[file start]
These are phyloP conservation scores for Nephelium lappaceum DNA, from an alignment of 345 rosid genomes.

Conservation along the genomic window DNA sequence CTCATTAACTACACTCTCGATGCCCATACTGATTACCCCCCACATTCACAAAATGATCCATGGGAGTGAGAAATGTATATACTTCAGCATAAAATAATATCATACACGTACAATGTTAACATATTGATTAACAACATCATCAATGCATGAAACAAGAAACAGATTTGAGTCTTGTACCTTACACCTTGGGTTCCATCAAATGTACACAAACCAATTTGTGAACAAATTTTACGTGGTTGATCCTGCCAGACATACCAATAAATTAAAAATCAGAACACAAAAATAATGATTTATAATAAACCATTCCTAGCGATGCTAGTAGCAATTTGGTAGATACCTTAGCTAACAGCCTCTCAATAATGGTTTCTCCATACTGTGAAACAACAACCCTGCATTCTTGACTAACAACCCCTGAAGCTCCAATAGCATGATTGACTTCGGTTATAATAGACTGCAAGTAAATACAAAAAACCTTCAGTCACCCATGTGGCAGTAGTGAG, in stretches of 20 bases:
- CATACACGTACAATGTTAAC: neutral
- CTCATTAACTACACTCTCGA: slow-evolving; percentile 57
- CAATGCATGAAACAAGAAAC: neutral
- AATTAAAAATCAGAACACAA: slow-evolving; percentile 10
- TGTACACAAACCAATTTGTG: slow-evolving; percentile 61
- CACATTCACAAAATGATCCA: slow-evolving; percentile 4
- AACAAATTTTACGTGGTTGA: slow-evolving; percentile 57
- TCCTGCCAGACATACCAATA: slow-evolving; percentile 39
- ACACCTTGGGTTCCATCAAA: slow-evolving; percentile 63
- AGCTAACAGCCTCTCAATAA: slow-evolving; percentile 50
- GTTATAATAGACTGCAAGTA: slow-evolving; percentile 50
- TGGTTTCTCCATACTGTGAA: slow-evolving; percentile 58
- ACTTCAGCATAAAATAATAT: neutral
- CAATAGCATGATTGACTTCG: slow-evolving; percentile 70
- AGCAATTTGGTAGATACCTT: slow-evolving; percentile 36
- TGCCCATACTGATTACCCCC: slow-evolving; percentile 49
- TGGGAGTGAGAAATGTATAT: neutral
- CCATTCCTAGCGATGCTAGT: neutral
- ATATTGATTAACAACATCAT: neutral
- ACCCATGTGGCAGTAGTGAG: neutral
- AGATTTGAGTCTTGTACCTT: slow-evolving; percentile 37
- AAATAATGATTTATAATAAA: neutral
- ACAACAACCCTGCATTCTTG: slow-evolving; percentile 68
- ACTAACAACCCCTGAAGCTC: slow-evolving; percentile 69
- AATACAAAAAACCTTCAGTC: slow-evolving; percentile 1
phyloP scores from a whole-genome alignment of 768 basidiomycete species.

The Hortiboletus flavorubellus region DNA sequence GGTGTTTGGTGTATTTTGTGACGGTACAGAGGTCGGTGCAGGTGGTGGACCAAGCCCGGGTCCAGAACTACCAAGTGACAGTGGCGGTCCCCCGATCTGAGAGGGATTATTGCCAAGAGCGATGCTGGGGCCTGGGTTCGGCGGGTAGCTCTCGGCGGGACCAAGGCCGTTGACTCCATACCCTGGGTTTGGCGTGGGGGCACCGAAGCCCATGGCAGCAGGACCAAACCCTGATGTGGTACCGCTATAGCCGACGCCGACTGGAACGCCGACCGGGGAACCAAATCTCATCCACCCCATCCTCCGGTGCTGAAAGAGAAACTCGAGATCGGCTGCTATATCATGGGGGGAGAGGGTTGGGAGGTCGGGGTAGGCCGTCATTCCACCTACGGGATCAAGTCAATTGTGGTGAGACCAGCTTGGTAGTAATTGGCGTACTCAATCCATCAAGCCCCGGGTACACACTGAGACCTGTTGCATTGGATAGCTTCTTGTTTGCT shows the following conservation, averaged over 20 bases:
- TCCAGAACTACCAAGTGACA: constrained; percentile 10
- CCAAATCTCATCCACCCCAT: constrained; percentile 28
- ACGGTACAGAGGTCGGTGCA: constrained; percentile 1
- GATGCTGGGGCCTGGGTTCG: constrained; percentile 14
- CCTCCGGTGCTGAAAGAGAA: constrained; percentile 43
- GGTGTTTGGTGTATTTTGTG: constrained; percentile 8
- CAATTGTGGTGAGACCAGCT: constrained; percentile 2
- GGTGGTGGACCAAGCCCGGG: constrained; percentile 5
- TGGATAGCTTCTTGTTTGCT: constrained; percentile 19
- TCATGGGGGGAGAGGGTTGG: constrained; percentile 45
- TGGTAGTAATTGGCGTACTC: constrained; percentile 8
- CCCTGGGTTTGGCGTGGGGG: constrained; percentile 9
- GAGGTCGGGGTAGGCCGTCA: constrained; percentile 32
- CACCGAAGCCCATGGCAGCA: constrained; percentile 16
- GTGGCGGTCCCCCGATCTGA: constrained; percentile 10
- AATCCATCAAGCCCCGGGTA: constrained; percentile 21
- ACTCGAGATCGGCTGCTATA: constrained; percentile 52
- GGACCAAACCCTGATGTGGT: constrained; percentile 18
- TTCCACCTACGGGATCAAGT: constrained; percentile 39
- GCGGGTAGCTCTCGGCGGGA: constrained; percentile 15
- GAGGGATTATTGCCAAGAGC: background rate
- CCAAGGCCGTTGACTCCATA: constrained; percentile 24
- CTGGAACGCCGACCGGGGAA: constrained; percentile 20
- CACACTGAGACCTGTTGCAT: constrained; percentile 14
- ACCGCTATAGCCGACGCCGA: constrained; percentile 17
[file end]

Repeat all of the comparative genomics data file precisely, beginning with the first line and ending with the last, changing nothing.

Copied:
These are phyloP conservation scores for Nephelium lappaceum DNA, from an alignment of 345 rosid genomes.

Conservation along the genomic window DNA sequence CTCATTAACTACACTCTCGATGCCCATACTGATTACCCCCCACATTCACAAAATGATCCATGGGAGTGAGAAATGTATATACTTCAGCATAAAATAATATCATACACGTACAATGTTAACATATTGATTAACAACATCATCAATGCATGAAACAAGAAACAGATTTGAGTCTTGTACCTTACACCTTGGGTTCCATCAAATGTACACAAACCAATTTGTGAACAAATTTTACGTGGTTGATCCTGCCAGACATACCAATAAATTAAAAATCAGAACACAAAAATAATGATTTATAATAAACCATTCCTAGCGATGCTAGTAGCAATTTGGTAGATACCTTAGCTAACAGCCTCTCAATAATGGTTTCTCCATACTGTGAAACAACAACCCTGCATTCTTGACTAACAACCCCTGAAGCTCCAATAGCATGATTGACTTCGGTTATAATAGACTGCAAGTAAATACAAAAAACCTTCAGTCACCCATGTGGCAGTAGTGAG, in stretches of 20 bases:
- CATACACGTACAATGTTAAC: neutral
- CTCATTAACTACACTCTCGA: slow-evolving; percentile 57
- CAATGCATGAAACAAGAAAC: neutral
- AATTAAAAATCAGAACACAA: slow-evolving; percentile 10
- TGTACACAAACCAATTTGTG: slow-evolving; percentile 61
- CACATTCACAAAATGATCCA: slow-evolving; percentile 4
- AACAAATTTTACGTGGTTGA: slow-evolving; percentile 57
- TCCTGCCAGACATACCAATA: slow-evolving; percentile 39
- ACACCTTGGGTTCCATCAAA: slow-evolving; percentile 63
- AGCTAACAGCCTCTCAATAA: slow-evolving; percentile 50
- GTTATAATAGACTGCAAGTA: slow-evolving; percentile 50
- TGGTTTCTCCATACTGTGAA: slow-evolving; percentile 58
- ACTTCAGCATAAAATAATAT: neutral
- CAATAGCATGATTGACTTCG: slow-evolving; percentile 70
- AGCAATTTGGTAGATACCTT: slow-evolving; percentile 36
- TGCCCATACTGATTACCCCC: slow-evolving; percentile 49
- TGGGAGTGAGAAATGTATAT: neutral
- CCATTCCTAGCGATGCTAGT: neutral
- ATATTGATTAACAACATCAT: neutral
- ACCCATGTGGCAGTAGTGAG: neutral
- AGATTTGAGTCTTGTACCTT: slow-evolving; percentile 37
- AAATAATGATTTATAATAAA: neutral
- ACAACAACCCTGCATTCTTG: slow-evolving; percentile 68
- ACTAACAACCCCTGAAGCTC: slow-evolving; percentile 69
- AATACAAAAAACCTTCAGTC: slow-evolving; percentile 1
phyloP scores from a whole-genome alignment of 768 basidiomycete species.

The Hortiboletus flavorubellus region DNA sequence GGTGTTTGGTGTATTTTGTGACGGTACAGAGGTCGGTGCAGGTGGTGGACCAAGCCCGGGTCCAGAACTACCAAGTGACAGTGGCGGTCCCCCGATCTGAGAGGGATTATTGCCAAGAGCGATGCTGGGGCCTGGGTTCGGCGGGTAGCTCTCGGCGGGACCAAGGCCGTTGACTCCATACCCTGGGTTTGGCGTGGGGGCACCGAAGCCCATGGCAGCAGGACCAAACCCTGATGTGGTACCGCTATAGCCGACGCCGACTGGAACGCCGACCGGGGAACCAAATCTCATCCACCCCATCCTCCGGTGCTGAAAGAGAAACTCGAGATCGGCTGCTATATCATGGGGGGAGAGGGTTGGGAGGTCGGGGTAGGCCGTCATTCCACCTACGGGATCAAGTCAATTGTGGTGAGACCAGCTTGGTAGTAATTGGCGTACTCAATCCATCAAGCCCCGGGTACACACTGAGACCTGTTGCATTGGATAGCTTCTTGTTTGCT shows the following conservation, averaged over 20 bases:
- TCCAGAACTACCAAGTGACA: constrained; percentile 10
- CCAAATCTCATCCACCCCAT: constrained; percentile 28
- ACGGTACAGAGGTCGGTGCA: constrained; percentile 1
- GATGCTGGGGCCTGGGTTCG: constrained; percentile 14
- CCTCCGGTGCTGAAAGAGAA: constrained; percentile 43
- GGTGTTTGGTGTATTTTGTG: constrained; percentile 8
- CAATTGTGGTGAGACCAGCT: constrained; percentile 2
- GGTGGTGGACCAAGCCCGGG: constrained; percentile 5
- TGGATAGCTTCTTGTTTGCT: constrained; percentile 19
- TCATGGGGGGAGAGGGTTGG: constrained; percentile 45
- TGGTAGTAATTGGCGTACTC: constrained; percentile 8
- CCCTGGGTTTGGCGTGGGGG: constrained; percentile 9
- GAGGTCGGGGTAGGCCGTCA: constrained; percentile 32
- CACCGAAGCCCATGGCAGCA: constrained; percentile 16
- GTGGCGGTCCCCCGATCTGA: constrained; percentile 10
- AATCCATCAAGCCCCGGGTA: constrained; percentile 21
- ACTCGAGATCGGCTGCTATA: constrained; percentile 52
- GGACCAAACCCTGATGTGGT: constrained; percentile 18
- TTCCACCTACGGGATCAAGT: constrained; percentile 39
- GCGGGTAGCTCTCGGCGGGA: constrained; percentile 15
- GAGGGATTATTGCCAAGAGC: background rate
- CCAAGGCCGTTGACTCCATA: constrained; percentile 24
- CTGGAACGCCGACCGGGGAA: constrained; percentile 20
- CACACTGAGACCTGTTGCAT: constrained; percentile 14
- ACCGCTATAGCCGACGCCGA: constrained; percentile 17